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In the studio of...

Olafur Eliasson

 

Meeting with Olafur Eliasson in his studio

A giant sunset at Tate Modern, a cascade under a bridge in New York – for 30 years now, Danish artist Olafur Eliasson has been wowing the world with his monumental works. Numéro met up with him in his studio in Berlin.

L’atelier de l’artiste, véritable laboratoire pour ses expériences artistiques, voit s’affairer actuellement 90 collaborateurs.

How would you say your origins and the cultural background you grew up in have shaped your identity and taste?

 

Both the experience of nature in Iceland and the light conditions there have been key in shaping my understanding of ephemerality and atmosphere. Growing up in Denmark, I was strongly influenced by the ideals of the Scandinavian model of a welfare state, by feeling that 

I was part of a caring economy, and by an explicit feeling of interdependence.

 

Who inspired you? What were your references in art?

 

My father was a fisherman and landscape painter in Iceland.

 

Do you consider yourself a sculptor?

 

I work in whatever medium is appropriate to the topics I want to explore – film, architecture, installation, photography or painting. Taking a deep breath can be as much of a sculpture as anything.

 

Can you talk about the site-specific piece you produced for the Fondation Louis Vuitton?

 

Inside the Horizon is a work to be entered – you have to move through it. This brings time into the art experience. I believe that art is as much of time as of space. By
walking through the work, you experience its kaleidoscopic qualities, focusing not only on where you are and what you are, but also on the surroundings.

 

You often work with light. How does one work with a non-physical material?

 

I work with immaterial phenomena a lot to prompt people to consider and reconsider how they perceive and understand the world. I’m interested in questioning what it means to live and act in our societies today. I have always considered light to be more than just something that illuminates things. It has a powerful impact on our lives. I’ve worked hard to make this explicit in my Little Sun project (www.littlesun.com), which is a social business, a global movement, and a portable solar-powered lamp. With it, I hope to bring light to people who don’t have reliable access to the electrical grid.

 

You’re planning a new show for the Fondation Louis Vuitton. Can you tell us about it?

 

The show is about blindness and the absence of matter, feeling present in the world, in orbit, encountering others, and measuring space. It deals with the origin of ideas before they take shape in language.

 

Will you interact with the building?

 

We only ever experience artworks within a context, and for me, the context always becomes part of the work. So I always consider the site where I’m exhibiting in depth while making my art and planning an exhibition.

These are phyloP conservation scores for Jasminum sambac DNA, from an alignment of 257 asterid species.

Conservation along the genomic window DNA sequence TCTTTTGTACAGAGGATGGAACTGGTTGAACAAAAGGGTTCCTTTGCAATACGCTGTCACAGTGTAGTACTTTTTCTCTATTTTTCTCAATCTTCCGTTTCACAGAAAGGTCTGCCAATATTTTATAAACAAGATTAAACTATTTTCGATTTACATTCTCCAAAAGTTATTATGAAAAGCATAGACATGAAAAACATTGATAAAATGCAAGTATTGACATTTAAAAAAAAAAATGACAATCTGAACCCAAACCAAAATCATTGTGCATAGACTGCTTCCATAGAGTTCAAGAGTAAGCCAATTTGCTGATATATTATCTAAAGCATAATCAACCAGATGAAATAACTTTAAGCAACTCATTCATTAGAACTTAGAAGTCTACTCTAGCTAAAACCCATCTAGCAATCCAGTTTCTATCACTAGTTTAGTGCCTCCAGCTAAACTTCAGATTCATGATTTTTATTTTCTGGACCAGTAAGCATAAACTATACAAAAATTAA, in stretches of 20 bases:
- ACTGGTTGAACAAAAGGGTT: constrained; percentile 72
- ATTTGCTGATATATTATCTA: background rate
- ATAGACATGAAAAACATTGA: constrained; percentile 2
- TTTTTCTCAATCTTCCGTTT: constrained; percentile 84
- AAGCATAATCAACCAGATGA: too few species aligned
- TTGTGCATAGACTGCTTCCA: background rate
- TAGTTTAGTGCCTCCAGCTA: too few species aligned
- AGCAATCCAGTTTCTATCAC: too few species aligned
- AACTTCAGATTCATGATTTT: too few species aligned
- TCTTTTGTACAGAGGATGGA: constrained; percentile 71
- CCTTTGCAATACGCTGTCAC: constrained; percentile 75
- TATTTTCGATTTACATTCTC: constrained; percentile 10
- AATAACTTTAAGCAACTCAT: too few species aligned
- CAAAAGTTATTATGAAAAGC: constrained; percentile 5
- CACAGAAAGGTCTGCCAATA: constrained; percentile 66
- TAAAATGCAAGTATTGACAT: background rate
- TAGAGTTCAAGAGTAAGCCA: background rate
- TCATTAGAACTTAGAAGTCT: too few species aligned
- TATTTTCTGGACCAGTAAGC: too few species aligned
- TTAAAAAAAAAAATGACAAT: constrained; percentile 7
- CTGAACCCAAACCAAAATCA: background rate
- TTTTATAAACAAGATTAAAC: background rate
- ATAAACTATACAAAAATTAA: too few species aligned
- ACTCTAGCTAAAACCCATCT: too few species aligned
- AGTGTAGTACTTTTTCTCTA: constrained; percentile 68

How do you prepare a new exhibition?

 

I create a model of reality, and thereby remodel reality. The model is real. I find this fascinating.

 

Who would you say you’re addressing?

 

I’m confident that art and creativity can effect real change in the world, which is why I am increasingly engaging with audiences and contexts outside the arts. Creativity offers an astounding toolbox for rethinking the world. Ideally, there should be artists in the parliaments and politicians in art schools.

 

 

Olafur Eliasson at the Fondation Louis Vuitton, 17 December 2014–16 Febrary 2015.

 

Exposition Olafur Eliasson à la Fondation Louis Vuitton, du 17 décembre 2014 au 16 février 2015.

Interview with Takashi Murakami, a pop icon
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Interview with Takashi Murakami, a pop icon

Art Drawing from Japanese popular culture and the world of manga, his spectacular artworks have brought him global fame and have been shown at such diverse and prestigious locations as New York’s MoMA, London’s Tate Modern and the Château de Versailles. Takashi Murakami was also a pioneer with respect to his iconoclastic fashion collaborations, an approach that he continues to explore today by co-producing exhibitions with the designer Virgil Abloh. Drawing from Japanese popular culture and the world of manga, his spectacular artworks have brought him global fame and have been shown at such diverse and prestigious locations as New York’s MoMA, London’s Tate Modern and the Château de Versailles. Takashi Murakami was also a pioneer with respect to his iconoclastic fashion collaborations, an approach that he continues to explore today by co-producing exhibitions with the designer Virgil Abloh.

Albert Oehlen, the painter of pop culture exhibited at Palazzo Grassi in Venice
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Albert Oehlen, the painter of pop culture exhibited at Palazzo Grassi in Venice

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Who is Yuko Hasegawa, a japanese art authority ?
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Who is Yuko Hasegawa, a japanese art authority ?

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Artists and hackers, they hijack new technologies
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Artists and hackers, they hijack new technologies

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